Latin is still a living language!

(I wish I had an escariorum lavator. I don't like washing dishes.)

Congrats St. Scarlett on the completed M.Phil and your new status as Ph.D candidate! Also congrats on acquiring some time for a life... (I want some!) Although I'll have a few days off starting as soon as I finish the paper (on the status of the heart in the 13th century Anchoresses' Rule) that's due on Friday. I suppose I should spend those days off on thesis work... but I'm definitely approaching burn out and it's bad. I need to be relaxed by the time I get to Berkeley so I can deal with the new stress there...

Hmm, Nordic Congress of Ethnology and Folklore. That sounds like... I'm not quite sure what it sounds like, actually. Lace and Slovakia, though, that's intriguing. Much more interesting than Habermas (whoever he is), I think.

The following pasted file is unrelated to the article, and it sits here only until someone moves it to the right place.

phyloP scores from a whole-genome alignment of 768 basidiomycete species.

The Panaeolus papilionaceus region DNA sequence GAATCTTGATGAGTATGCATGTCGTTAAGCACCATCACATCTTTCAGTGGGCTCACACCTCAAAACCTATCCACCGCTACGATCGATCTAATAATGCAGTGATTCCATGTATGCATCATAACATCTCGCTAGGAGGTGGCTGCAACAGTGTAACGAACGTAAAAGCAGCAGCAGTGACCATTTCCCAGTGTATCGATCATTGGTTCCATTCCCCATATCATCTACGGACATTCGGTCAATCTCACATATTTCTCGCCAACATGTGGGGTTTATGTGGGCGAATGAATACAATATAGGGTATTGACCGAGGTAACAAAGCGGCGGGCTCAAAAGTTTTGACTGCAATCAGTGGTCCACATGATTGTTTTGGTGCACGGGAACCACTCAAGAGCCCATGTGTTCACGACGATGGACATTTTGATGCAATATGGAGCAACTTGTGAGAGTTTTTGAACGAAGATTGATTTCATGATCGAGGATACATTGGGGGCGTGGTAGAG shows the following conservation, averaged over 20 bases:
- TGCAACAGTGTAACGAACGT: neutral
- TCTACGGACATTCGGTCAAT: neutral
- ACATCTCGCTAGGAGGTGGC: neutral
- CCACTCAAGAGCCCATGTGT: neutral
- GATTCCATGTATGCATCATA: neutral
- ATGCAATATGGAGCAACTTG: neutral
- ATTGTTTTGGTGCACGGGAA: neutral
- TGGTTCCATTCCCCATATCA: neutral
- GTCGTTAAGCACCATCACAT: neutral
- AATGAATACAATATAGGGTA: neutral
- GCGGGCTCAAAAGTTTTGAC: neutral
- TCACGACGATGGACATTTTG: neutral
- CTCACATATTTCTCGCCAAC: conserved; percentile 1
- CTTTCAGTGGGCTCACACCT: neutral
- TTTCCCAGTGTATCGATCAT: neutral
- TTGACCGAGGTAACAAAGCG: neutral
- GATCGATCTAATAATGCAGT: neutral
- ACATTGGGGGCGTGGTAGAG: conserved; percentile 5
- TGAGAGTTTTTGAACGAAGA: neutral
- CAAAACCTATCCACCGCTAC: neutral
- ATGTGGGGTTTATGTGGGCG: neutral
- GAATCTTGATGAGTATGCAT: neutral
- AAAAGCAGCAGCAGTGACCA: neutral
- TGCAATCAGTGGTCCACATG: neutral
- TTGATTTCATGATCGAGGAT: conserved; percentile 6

Medieval jousting tourney, Iris? Certainly, if not an authentic tournament, at least one of the tournaments in the romances of Chretien de Troyes and Marie de France, where the knights display their prowess at arms and bear the sleeves of their ladies-love (lady-loves?). I'm not actually sure how many times these kinds of tournaments occurred historically, and I certainly doubt that they always carried the kind of prestige/sexual benefit that the romances ascribe to them.

You're right about K-Zoo as a kind of competitive space, where prowess is shown by clarity of scholarship and alliances form and grow, while academic wars are quietly fought in the background.